What speaks to you when you look at art? Is it the medium? Is it the design? Is it shape or color or pattern? All of those elements play their part, to be sure. Still, my guess is that when you look at a piece of art, whether it’s a 17th century painting by Jan Vermeer, or a contemporary piece of glasswork by Dale Chihuly, or a piece of Haitian folk art by Jean Eugene Remy, it is the details that draw you in.
Take for example this one-of-a-kind piece. Jean Eugene has whimsically imagined this bus going to market. Unencumbered by proportion, the round bus goes bumping through the countryside, dodging low-flying birds. The youth riding on top points the way as he reclines against a box and a 3-D basket containing a chicken and various produce. The dimensional effect of the basket is achieved by cutting the contents backwards as a side piece and then bending the metal tightly behind the slitted, concave basket. A little bit more time spent in execution, but the result is good visual impact. A fine detail
Look again. Notice that all of the passengers vary somewhat. Different hats, different clothing, different fullness in the face, longer hair, shorter hair. Individual characteristics that give the riders character. Clones don’t ride the bus, people do. Details.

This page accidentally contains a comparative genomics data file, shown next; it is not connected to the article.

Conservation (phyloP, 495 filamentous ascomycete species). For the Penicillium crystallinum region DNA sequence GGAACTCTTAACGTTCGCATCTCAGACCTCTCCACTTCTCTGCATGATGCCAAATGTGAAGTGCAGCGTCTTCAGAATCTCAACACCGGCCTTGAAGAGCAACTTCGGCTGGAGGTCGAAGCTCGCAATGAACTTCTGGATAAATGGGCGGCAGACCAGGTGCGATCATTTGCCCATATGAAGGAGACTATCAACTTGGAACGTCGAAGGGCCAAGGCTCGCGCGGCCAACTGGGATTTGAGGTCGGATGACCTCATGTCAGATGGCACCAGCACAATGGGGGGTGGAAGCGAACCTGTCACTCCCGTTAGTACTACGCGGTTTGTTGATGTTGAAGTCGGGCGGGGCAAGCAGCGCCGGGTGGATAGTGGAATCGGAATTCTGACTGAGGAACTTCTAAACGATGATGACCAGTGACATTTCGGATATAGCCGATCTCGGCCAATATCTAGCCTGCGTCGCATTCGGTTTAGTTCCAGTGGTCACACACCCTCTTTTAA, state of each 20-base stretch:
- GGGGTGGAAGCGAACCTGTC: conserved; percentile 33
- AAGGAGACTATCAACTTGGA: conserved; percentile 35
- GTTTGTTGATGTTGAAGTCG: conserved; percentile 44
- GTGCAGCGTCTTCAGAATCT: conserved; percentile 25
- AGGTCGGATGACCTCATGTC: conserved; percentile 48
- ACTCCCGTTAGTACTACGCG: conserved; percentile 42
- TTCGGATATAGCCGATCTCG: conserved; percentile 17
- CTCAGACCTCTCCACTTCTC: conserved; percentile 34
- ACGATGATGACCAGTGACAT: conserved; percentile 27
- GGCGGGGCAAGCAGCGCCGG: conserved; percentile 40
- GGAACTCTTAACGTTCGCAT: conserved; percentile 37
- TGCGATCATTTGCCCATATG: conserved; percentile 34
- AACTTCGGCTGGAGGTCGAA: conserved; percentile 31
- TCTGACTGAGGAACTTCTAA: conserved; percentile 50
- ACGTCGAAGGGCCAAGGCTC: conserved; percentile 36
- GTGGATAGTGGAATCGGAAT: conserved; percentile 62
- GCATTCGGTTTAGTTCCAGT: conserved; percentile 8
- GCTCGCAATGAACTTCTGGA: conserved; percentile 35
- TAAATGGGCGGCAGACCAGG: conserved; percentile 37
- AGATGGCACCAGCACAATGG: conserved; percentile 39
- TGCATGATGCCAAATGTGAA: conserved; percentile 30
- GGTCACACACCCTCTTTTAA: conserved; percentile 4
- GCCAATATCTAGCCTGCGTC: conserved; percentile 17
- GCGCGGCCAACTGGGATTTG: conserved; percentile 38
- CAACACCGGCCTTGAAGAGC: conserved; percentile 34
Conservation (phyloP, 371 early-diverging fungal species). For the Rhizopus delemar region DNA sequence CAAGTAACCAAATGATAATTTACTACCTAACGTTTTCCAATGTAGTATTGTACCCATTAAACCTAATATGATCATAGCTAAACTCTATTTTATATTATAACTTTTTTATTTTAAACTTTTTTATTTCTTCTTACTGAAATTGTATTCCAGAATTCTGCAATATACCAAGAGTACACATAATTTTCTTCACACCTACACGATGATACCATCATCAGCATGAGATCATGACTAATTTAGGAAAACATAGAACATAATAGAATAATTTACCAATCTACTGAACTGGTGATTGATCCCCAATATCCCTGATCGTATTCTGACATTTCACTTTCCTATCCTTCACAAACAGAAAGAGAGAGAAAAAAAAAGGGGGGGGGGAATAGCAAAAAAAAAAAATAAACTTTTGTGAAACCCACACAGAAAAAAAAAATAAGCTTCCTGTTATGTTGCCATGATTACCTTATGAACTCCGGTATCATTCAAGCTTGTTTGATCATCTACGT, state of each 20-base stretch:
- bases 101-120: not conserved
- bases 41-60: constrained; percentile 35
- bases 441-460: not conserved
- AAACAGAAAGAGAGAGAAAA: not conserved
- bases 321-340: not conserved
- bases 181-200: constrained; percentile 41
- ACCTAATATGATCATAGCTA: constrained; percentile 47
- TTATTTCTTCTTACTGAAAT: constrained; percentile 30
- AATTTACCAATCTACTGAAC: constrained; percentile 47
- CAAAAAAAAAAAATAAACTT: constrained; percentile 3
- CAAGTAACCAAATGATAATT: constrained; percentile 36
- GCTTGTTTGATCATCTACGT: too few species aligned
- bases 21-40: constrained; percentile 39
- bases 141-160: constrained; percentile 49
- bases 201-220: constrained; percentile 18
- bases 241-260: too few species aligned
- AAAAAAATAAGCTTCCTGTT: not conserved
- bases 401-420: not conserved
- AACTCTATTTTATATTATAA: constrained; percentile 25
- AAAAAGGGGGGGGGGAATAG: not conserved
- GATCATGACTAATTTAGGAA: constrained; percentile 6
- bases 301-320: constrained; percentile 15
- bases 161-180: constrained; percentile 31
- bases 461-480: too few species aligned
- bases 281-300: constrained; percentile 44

And the bus itself. Notice how small caps have been hand-riveted on the front end as headlights. Clever. The wheels, however, are the coup d’grace. They revisit vintage wire wheel hubcaps on Corvettes and Cadillac, 1968-1982. (Yes, I looked it up, and by-the-way, you can find them on ebay for about $1250, if you’re in the market.) Jean Eugene inventively uses spout caps and rivets and wire hooks, which are bent one at a time to create each spoke. Fifty-seven in the back and sixty-three in the front. Talk about detail!
This kind of craftsmanship is not unique to one artist alone, though Jean Eugene does raise the bar. Bicycle chain, metal tubes, coins, spikes and more have been utilized with good effect as design elements in Haitian metal sculpture across the board. Next time you look, really look. The more you see, the more you will appreciate. It’s in the details.